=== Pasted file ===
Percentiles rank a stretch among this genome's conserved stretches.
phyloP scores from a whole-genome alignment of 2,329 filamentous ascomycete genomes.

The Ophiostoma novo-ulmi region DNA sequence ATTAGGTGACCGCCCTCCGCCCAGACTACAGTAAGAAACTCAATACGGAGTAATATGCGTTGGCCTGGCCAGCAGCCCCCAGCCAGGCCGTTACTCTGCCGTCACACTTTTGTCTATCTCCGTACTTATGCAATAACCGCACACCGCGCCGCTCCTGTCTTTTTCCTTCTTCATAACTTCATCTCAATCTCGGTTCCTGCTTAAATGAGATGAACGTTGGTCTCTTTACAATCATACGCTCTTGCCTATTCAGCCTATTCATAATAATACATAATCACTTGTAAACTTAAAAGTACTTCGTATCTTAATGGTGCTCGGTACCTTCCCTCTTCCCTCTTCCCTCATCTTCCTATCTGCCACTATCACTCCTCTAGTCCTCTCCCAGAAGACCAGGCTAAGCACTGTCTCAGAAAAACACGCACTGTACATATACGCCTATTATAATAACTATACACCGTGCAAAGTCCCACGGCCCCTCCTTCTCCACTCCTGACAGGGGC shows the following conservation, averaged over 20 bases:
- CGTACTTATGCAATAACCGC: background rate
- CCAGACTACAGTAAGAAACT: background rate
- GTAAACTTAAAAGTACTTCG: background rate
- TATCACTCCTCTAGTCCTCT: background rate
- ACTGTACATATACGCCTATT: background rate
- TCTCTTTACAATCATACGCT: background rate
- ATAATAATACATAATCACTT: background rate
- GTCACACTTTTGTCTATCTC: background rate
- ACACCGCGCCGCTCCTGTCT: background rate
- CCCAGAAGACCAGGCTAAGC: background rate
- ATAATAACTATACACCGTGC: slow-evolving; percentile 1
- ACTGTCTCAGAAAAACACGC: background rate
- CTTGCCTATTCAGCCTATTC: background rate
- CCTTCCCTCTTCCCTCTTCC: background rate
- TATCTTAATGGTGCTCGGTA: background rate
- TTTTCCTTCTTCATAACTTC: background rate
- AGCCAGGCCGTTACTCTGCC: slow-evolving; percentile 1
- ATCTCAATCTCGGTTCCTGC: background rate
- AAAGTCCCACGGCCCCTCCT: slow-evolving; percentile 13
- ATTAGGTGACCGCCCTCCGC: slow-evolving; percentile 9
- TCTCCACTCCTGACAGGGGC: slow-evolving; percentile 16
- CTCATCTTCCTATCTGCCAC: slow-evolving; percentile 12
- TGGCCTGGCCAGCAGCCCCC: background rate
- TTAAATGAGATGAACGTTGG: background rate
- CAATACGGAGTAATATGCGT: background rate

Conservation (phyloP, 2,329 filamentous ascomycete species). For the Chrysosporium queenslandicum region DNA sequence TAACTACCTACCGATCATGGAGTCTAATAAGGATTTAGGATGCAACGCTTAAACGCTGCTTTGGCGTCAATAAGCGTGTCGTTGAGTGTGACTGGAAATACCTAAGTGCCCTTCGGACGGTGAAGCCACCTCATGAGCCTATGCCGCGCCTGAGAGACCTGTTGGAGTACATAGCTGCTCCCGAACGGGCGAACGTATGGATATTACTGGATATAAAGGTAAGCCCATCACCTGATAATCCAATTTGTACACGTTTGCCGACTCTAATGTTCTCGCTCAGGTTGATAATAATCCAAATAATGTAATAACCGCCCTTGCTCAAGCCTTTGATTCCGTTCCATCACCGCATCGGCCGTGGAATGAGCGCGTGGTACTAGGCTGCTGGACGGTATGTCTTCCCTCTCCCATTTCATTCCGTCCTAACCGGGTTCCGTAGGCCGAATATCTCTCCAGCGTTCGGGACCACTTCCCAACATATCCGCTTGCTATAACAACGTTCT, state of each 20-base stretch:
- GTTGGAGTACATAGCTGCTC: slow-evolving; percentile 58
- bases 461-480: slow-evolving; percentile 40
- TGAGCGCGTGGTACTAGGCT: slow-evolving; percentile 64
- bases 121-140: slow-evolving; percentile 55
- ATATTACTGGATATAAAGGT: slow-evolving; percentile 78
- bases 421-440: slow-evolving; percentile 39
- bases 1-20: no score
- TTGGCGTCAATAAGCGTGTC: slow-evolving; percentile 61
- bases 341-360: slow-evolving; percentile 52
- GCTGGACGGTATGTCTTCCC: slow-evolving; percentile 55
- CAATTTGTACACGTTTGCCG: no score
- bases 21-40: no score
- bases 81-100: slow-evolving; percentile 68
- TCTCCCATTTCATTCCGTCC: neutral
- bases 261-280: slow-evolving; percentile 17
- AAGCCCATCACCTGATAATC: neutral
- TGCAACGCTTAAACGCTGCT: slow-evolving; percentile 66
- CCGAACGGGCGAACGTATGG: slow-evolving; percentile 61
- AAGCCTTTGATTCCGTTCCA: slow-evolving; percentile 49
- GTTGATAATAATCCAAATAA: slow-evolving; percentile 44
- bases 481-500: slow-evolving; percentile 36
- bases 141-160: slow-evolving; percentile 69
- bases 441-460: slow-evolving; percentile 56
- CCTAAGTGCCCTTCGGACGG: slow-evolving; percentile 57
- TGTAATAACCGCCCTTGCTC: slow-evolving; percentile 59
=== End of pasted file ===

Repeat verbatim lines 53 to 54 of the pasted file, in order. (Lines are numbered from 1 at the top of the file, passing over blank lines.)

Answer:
- CCTAAGTGCCCTTCGGACGG: slow-evolving; percentile 57
- TGTAATAACCGCCCTTGCTC: slow-evolving; percentile 59